Asian Americans Advancing Justice - LA

Building upon the legacy of the Asian Pacific American Legal Center

Asian American Civil Rights Groups File Amicus Brief in Georgia Supreme Court Case

ATLANTA, GA — Asian American Center for Advancing Justice, in collaboration with the Atlanta office of the international law firm King & Spalding, filed a friend-of-the-court brief with the Georgia Supreme Court Monday that highlights the profound effect the absence of a trained, qualified court interpreter can have on the outcome of a case for non-English speakers.

Asian American Justice Center (AAJC), Asian Law Caucus (ALC), Asian Pacific American Legal Center (APALC) and Asian American Institute (AAI) are affiliated organizations working to protect and expand the civil rights of Asian Americans as members of the newly formed Asian American Center for Advancing Justice.

“For millions living here, English is learned as a second language,” said Karen K. Narasaki, president and executive director of AAJC. “Courts across the country have begun to recognize that meaningful access to the justice system means providing skilled foreign language interpreters. The failure to supply a defendant who doesn’t speak English with a qualified court interpreter at every step of a court proceeding is unacceptable – especially when an individual’s liberty is at stake.”

The issue in Ling v. State of Georgia stems from the failure of the lawyer for Ms. Annie Ling, a Mandarin Chinese-speaking immigrant with limited English skills, to provide her with a certified interpreter even though Ms. Ling clearly struggles to understand advanced English. The state offered Ms. Ling, who faced criminal charges, a last-minute plea bargain. Ms. Ling was not provided adequate help in translating the complex legal information presented, which made it impossible for her to fully understand how her rights were in jeopardy. The case went to trial, where Ms. Ling again did not receive the assistance of a certified interpreter. She wound up with a 10-year sentence instead of the one-year offered in the plea bargain.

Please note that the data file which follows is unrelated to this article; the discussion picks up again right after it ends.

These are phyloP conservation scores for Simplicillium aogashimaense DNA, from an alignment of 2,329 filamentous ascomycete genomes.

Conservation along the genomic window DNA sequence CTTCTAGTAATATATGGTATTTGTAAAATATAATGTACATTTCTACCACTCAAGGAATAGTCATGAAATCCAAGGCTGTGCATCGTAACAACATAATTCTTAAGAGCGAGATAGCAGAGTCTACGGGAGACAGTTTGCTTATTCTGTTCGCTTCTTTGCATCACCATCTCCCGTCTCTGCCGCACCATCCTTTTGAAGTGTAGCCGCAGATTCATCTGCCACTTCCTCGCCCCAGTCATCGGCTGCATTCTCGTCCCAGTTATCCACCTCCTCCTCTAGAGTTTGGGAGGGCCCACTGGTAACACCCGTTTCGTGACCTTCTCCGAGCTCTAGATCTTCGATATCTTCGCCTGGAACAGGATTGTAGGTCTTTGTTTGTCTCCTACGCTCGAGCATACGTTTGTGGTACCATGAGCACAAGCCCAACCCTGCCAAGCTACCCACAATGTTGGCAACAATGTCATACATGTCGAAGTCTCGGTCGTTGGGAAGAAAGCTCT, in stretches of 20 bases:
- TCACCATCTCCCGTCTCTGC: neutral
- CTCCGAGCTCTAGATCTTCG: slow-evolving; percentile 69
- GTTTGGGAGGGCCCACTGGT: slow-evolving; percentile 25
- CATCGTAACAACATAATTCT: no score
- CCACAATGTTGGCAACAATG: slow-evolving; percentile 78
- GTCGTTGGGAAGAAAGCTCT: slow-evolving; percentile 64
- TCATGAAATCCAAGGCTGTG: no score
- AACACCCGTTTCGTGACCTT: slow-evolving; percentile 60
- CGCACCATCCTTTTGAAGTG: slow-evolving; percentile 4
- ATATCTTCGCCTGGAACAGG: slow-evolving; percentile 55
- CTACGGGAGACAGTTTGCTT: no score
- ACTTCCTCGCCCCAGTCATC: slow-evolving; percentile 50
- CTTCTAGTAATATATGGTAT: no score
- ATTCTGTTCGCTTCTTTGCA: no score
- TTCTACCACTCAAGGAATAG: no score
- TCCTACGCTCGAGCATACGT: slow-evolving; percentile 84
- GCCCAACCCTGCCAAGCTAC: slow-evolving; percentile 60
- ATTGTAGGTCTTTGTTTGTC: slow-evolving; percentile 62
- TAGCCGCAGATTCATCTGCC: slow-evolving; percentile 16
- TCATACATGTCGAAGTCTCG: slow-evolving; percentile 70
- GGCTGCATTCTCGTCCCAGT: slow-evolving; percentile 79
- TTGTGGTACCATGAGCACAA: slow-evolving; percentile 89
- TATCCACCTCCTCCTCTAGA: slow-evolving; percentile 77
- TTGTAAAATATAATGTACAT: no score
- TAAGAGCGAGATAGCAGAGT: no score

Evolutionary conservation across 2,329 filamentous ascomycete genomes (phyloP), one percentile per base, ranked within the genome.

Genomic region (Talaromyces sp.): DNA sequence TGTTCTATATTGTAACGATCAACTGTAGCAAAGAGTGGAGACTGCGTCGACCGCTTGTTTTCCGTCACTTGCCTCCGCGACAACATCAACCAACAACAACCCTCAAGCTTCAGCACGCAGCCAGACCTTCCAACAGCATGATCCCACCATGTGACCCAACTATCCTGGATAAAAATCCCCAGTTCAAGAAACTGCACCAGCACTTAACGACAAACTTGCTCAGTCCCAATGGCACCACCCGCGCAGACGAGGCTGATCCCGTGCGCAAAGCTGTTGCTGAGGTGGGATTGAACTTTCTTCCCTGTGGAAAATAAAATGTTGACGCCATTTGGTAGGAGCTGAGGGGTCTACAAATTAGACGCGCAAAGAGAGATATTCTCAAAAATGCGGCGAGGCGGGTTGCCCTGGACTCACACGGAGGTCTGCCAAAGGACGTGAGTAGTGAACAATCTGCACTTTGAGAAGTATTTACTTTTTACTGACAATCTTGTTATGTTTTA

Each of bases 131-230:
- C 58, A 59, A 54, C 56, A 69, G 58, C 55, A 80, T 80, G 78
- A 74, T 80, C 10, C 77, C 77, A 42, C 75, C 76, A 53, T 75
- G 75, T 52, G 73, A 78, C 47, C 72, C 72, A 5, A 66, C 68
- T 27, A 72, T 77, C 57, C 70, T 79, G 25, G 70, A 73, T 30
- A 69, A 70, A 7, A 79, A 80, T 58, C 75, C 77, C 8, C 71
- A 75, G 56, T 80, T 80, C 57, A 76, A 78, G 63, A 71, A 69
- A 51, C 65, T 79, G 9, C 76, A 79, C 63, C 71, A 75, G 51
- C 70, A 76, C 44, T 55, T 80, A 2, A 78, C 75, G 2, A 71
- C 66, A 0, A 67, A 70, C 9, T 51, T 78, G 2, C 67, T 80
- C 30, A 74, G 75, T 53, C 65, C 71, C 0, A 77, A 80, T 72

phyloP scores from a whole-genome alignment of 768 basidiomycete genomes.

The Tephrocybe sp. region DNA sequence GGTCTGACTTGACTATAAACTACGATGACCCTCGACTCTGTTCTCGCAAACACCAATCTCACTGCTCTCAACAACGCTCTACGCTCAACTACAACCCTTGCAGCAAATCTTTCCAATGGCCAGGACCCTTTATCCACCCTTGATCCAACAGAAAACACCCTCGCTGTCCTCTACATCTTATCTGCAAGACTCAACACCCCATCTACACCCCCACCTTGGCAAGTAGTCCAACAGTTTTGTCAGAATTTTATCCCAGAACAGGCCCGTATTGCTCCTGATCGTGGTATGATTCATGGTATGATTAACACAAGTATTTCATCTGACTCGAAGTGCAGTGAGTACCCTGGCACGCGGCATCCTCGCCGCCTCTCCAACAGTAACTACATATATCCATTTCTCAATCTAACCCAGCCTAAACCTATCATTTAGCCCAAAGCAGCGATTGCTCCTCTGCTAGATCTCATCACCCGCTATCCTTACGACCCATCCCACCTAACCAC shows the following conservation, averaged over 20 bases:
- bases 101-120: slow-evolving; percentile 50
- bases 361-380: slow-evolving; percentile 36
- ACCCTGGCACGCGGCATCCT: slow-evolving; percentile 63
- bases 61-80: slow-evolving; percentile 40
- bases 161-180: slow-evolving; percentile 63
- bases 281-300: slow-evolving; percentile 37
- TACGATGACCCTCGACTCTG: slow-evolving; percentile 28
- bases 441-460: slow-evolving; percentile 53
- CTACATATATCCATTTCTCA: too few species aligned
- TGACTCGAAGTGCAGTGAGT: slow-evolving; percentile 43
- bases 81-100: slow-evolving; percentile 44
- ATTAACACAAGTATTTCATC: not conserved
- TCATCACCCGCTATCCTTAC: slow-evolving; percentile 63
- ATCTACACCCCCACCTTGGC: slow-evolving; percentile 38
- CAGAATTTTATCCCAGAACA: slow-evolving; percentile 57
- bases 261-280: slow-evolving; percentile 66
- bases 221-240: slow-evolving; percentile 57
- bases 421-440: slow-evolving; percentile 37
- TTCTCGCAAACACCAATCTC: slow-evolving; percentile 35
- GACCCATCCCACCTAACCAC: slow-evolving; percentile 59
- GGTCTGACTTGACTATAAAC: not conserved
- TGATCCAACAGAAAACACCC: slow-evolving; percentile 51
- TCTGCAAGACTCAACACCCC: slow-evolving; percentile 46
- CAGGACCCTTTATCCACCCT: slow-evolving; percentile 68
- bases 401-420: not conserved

“The failure to provide Ms. Ling with a certified interpreter throughout the court proceeding compromised Ms. Ling's basic rights,” continued Narasaki. “The state of Georgia instituted rules regarding court interpreters for a reason. The rules ensure that a fair day in court is not contingent upon one’s English-speaking abilities.”

Ms. Ling was not aware of these rules and her lawyer never told that she could request an interpreter. Instead, he recruited his own wife and Ms. Ling’s husband to interpret. Although both speak Mandarin Chinese, her lawyer’s handling of the situation did not meet Georgia’s standards.

“Bilingual family members or bystanders who are conversational in both languages are far different from trained, qualified interpreters who have been rigorously tested to navigate the court system,” said Julie A. Su, litigation director at APALC. “Certified interpreters have a specialized understanding of ethics, legal process and terminology, and they have the flexibility to interpret both written legal documents and oral communications in terms the client can understand. This is critical to real access to justice in the courts for immigrant communities.”

Bobby Woo, a partner at King & Spalding, said, “The firm is proud to have joined with the four preeminent Asian American civil rights organizations in the country to file an amicus brief with the Georgia Supreme Court on this important issue. Georgia’s state courts have adopted fair and workable rules for court interpreters, but those rules were not followed here. Hopefully, this case will encourage compliance with those rules and shed light on the importance of access to the courts by non-English speakers, both in Georgia and beyond."

Celebrating 125 years of service, King & Spalding is an international law firm with more than 800 lawyers in the United States, Europe and the Middle East.

Contact: 
Karin Wang, APALC (213) 241-0234 or 999-5640; [email protected]
About Advancing Justice - LA: 
Founded in 1983, the Asian Pacific American Legal Center (APALC) is a nonprofit organization dedicated to advocating for civil rights, providing legal services and education, and building coalitions to positively influence and impact Asian Pacific Americans and to create a more equitable and harmonious society. APALC is a member of Asian American Center for Advancing Justice, which also includes Asian American Institute (Chicago, IL), Asian American Justice Center (Washington, DC) and Asian Law Caucus (San Francisco, CA).
Wednesday, July 7, 2010

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